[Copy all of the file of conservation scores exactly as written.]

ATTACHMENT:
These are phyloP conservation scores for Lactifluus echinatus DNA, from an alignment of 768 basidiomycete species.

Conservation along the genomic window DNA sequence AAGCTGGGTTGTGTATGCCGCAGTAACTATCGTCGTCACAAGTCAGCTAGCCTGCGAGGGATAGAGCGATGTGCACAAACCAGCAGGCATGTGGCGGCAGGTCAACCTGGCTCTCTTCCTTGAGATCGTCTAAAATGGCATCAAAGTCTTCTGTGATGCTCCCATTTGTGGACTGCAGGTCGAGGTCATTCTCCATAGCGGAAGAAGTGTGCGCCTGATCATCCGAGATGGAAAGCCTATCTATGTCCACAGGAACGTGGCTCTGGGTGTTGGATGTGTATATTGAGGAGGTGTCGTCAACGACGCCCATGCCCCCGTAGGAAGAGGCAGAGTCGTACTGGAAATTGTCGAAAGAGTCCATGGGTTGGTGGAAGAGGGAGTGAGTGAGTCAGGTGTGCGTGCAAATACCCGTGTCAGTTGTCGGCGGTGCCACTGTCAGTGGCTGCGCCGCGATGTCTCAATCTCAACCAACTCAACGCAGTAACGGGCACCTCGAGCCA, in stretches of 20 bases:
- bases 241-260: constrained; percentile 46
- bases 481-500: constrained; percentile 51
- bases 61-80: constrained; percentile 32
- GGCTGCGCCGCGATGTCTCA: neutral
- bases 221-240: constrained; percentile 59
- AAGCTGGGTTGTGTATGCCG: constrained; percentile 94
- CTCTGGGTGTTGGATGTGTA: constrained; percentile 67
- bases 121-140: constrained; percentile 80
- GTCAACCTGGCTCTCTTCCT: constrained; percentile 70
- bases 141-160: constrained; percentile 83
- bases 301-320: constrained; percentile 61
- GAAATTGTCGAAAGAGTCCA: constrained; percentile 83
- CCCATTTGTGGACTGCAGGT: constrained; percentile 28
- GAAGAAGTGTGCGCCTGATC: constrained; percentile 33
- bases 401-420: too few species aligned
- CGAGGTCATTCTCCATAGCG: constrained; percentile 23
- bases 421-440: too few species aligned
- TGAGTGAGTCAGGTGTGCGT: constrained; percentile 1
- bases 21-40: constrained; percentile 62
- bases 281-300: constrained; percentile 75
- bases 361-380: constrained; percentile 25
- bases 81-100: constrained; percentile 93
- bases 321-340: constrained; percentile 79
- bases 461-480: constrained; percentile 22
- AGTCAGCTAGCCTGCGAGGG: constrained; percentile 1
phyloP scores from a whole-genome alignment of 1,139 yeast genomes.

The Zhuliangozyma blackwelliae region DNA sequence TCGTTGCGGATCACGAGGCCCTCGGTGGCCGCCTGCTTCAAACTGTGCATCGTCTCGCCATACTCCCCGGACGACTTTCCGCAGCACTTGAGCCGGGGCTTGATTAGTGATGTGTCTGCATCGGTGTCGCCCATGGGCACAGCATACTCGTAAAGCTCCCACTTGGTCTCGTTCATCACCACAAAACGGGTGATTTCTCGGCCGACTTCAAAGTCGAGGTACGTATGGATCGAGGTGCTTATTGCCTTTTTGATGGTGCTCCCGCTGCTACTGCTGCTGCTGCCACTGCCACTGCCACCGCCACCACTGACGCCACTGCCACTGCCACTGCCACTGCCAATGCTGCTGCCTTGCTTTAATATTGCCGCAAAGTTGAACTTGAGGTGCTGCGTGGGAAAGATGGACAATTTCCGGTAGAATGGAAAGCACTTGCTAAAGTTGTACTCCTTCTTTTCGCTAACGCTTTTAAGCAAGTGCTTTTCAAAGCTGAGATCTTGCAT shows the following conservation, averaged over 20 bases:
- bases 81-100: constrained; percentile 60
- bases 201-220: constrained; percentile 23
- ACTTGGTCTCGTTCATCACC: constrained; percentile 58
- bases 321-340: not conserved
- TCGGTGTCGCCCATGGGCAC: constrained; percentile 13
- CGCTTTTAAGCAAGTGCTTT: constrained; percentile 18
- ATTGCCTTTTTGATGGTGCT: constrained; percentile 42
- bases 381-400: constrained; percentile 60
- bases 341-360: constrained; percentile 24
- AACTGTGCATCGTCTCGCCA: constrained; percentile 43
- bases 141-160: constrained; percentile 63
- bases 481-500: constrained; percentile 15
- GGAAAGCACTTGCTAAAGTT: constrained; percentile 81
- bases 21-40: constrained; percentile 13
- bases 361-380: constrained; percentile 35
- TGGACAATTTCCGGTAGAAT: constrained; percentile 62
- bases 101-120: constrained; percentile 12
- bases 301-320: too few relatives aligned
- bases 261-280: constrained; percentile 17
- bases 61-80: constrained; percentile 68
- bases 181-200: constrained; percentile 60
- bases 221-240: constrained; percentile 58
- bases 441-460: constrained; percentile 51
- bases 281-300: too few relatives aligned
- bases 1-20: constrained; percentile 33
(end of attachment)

These are phyloP conservation scores for Lactifluus echinatus DNA, from an alignment of 768 basidiomycete species.

Conservation along the genomic window DNA sequence AAGCTGGGTTGTGTATGCCGCAGTAACTATCGTCGTCACAAGTCAGCTAGCCTGCGAGGGATAGAGCGATGTGCACAAACCAGCAGGCATGTGGCGGCAGGTCAACCTGGCTCTCTTCCTTGAGATCGTCTAAAATGGCATCAAAGTCTTCTGTGATGCTCCCATTTGTGGACTGCAGGTCGAGGTCATTCTCCATAGCGGAAGAAGTGTGCGCCTGATCATCCGAGATGGAAAGCCTATCTATGTCCACAGGAACGTGGCTCTGGGTGTTGGATGTGTATATTGAGGAGGTGTCGTCAACGACGCCCATGCCCCCGTAGGAAGAGGCAGAGTCGTACTGGAAATTGTCGAAAGAGTCCATGGGTTGGTGGAAGAGGGAGTGAGTGAGTCAGGTGTGCGTGCAAATACCCGTGTCAGTTGTCGGCGGTGCCACTGTCAGTGGCTGCGCCGCGATGTCTCAATCTCAACCAACTCAACGCAGTAACGGGCACCTCGAGCCA, in stretches of 20 bases:
- bases 241-260: constrained; percentile 46
- bases 481-500: constrained; percentile 51
- bases 61-80: constrained; percentile 32
- GGCTGCGCCGCGATGTCTCA: neutral
- bases 221-240: constrained; percentile 59
- AAGCTGGGTTGTGTATGCCG: constrained; percentile 94
- CTCTGGGTGTTGGATGTGTA: constrained; percentile 67
- bases 121-140: constrained; percentile 80
- GTCAACCTGGCTCTCTTCCT: constrained; percentile 70
- bases 141-160: constrained; percentile 83
- bases 301-320: constrained; percentile 61
- GAAATTGTCGAAAGAGTCCA: constrained; percentile 83
- CCCATTTGTGGACTGCAGGT: constrained; percentile 28
- GAAGAAGTGTGCGCCTGATC: constrained; percentile 33
- bases 401-420: too few species aligned
- CGAGGTCATTCTCCATAGCG: constrained; percentile 23
- bases 421-440: too few species aligned
- TGAGTGAGTCAGGTGTGCGT: constrained; percentile 1
- bases 21-40: constrained; percentile 62
- bases 281-300: constrained; percentile 75
- bases 361-380: constrained; percentile 25
- bases 81-100: constrained; percentile 93
- bases 321-340: constrained; percentile 79
- bases 461-480: constrained; percentile 22
- AGTCAGCTAGCCTGCGAGGG: constrained; percentile 1
phyloP scores from a whole-genome alignment of 1,139 yeast genomes.

The Zhuliangozyma blackwelliae region DNA sequence TCGTTGCGGATCACGAGGCCCTCGGTGGCCGCCTGCTTCAAACTGTGCATCGTCTCGCCATACTCCCCGGACGACTTTCCGCAGCACTTGAGCCGGGGCTTGATTAGTGATGTGTCTGCATCGGTGTCGCCCATGGGCACAGCATACTCGTAAAGCTCCCACTTGGTCTCGTTCATCACCACAAAACGGGTGATTTCTCGGCCGACTTCAAAGTCGAGGTACGTATGGATCGAGGTGCTTATTGCCTTTTTGATGGTGCTCCCGCTGCTACTGCTGCTGCTGCCACTGCCACTGCCACCGCCACCACTGACGCCACTGCCACTGCCACTGCCACTGCCAATGCTGCTGCCTTGCTTTAATATTGCCGCAAAGTTGAACTTGAGGTGCTGCGTGGGAAAGATGGACAATTTCCGGTAGAATGGAAAGCACTTGCTAAAGTTGTACTCCTTCTTTTCGCTAACGCTTTTAAGCAAGTGCTTTTCAAAGCTGAGATCTTGCAT shows the following conservation, averaged over 20 bases:
- bases 81-100: constrained; percentile 60
- bases 201-220: constrained; percentile 23
- ACTTGGTCTCGTTCATCACC: constrained; percentile 58
- bases 321-340: not conserved
- TCGGTGTCGCCCATGGGCAC: constrained; percentile 13
- CGCTTTTAAGCAAGTGCTTT: constrained; percentile 18
- ATTGCCTTTTTGATGGTGCT: constrained; percentile 42
- bases 381-400: constrained; percentile 60
- bases 341-360: constrained; percentile 24
- AACTGTGCATCGTCTCGCCA: constrained; percentile 43
- bases 141-160: constrained; percentile 63
- bases 481-500: constrained; percentile 15
- GGAAAGCACTTGCTAAAGTT: constrained; percentile 81
- bases 21-40: constrained; percentile 13
- bases 361-380: constrained; percentile 35
- TGGACAATTTCCGGTAGAAT: constrained; percentile 62
- bases 101-120: constrained; percentile 12
- bases 301-320: too few relatives aligned
- bases 261-280: constrained; percentile 17
- bases 61-80: constrained; percentile 68
- bases 181-200: constrained; percentile 60
- bases 221-240: constrained; percentile 58
- bases 441-460: constrained; percentile 51
- bases 281-300: too few relatives aligned
- bases 1-20: constrained; percentile 33